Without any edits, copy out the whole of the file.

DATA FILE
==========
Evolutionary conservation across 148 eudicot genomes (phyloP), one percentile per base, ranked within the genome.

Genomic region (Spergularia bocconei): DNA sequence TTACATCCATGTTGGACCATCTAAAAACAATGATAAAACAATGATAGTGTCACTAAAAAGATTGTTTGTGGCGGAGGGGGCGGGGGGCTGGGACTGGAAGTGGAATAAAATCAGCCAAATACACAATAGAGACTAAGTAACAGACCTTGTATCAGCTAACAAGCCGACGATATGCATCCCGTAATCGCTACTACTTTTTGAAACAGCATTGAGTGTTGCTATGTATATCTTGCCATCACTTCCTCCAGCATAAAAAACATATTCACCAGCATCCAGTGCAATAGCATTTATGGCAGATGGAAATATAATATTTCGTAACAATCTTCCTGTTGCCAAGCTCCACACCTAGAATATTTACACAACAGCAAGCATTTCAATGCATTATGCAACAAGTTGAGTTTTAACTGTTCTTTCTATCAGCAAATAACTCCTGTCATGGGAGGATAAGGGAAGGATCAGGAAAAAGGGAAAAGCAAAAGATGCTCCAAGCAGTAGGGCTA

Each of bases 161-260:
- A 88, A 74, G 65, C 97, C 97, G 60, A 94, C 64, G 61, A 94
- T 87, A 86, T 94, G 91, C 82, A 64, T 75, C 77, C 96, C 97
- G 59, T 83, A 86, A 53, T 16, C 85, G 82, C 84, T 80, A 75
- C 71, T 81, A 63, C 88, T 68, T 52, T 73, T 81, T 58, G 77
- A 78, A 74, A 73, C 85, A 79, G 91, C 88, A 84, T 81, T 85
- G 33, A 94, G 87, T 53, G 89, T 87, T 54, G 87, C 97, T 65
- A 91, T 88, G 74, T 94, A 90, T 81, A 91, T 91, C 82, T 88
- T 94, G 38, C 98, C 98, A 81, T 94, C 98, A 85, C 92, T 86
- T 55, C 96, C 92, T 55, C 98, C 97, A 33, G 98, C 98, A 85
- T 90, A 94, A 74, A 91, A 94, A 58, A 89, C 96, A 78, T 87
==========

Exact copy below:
Evolutionary conservation across 148 eudicot genomes (phyloP), one percentile per base, ranked within the genome.

Genomic region (Spergularia bocconei): DNA sequence TTACATCCATGTTGGACCATCTAAAAACAATGATAAAACAATGATAGTGTCACTAAAAAGATTGTTTGTGGCGGAGGGGGCGGGGGGCTGGGACTGGAAGTGGAATAAAATCAGCCAAATACACAATAGAGACTAAGTAACAGACCTTGTATCAGCTAACAAGCCGACGATATGCATCCCGTAATCGCTACTACTTTTTGAAACAGCATTGAGTGTTGCTATGTATATCTTGCCATCACTTCCTCCAGCATAAAAAACATATTCACCAGCATCCAGTGCAATAGCATTTATGGCAGATGGAAATATAATATTTCGTAACAATCTTCCTGTTGCCAAGCTCCACACCTAGAATATTTACACAACAGCAAGCATTTCAATGCATTATGCAACAAGTTGAGTTTTAACTGTTCTTTCTATCAGCAAATAACTCCTGTCATGGGAGGATAAGGGAAGGATCAGGAAAAAGGGAAAAGCAAAAGATGCTCCAAGCAGTAGGGCTA

Each of bases 161-260:
- A 88, A 74, G 65, C 97, C 97, G 60, A 94, C 64, G 61, A 94
- T 87, A 86, T 94, G 91, C 82, A 64, T 75, C 77, C 96, C 97
- G 59, T 83, A 86, A 53, T 16, C 85, G 82, C 84, T 80, A 75
- C 71, T 81, A 63, C 88, T 68, T 52, T 73, T 81, T 58, G 77
- A 78, A 74, A 73, C 85, A 79, G 91, C 88, A 84, T 81, T 85
- G 33, A 94, G 87, T 53, G 89, T 87, T 54, G 87, C 97, T 65
- A 91, T 88, G 74, T 94, A 90, T 81, A 91, T 91, C 82, T 88
- T 94, G 38, C 98, C 98, A 81, T 94, C 98, A 85, C 92, T 86
- T 55, C 96, C 92, T 55, C 98, C 97, A 33, G 98, C 98, A 85
- T 90, A 94, A 74, A 91, A 94, A 58, A 89, C 96, A 78, T 87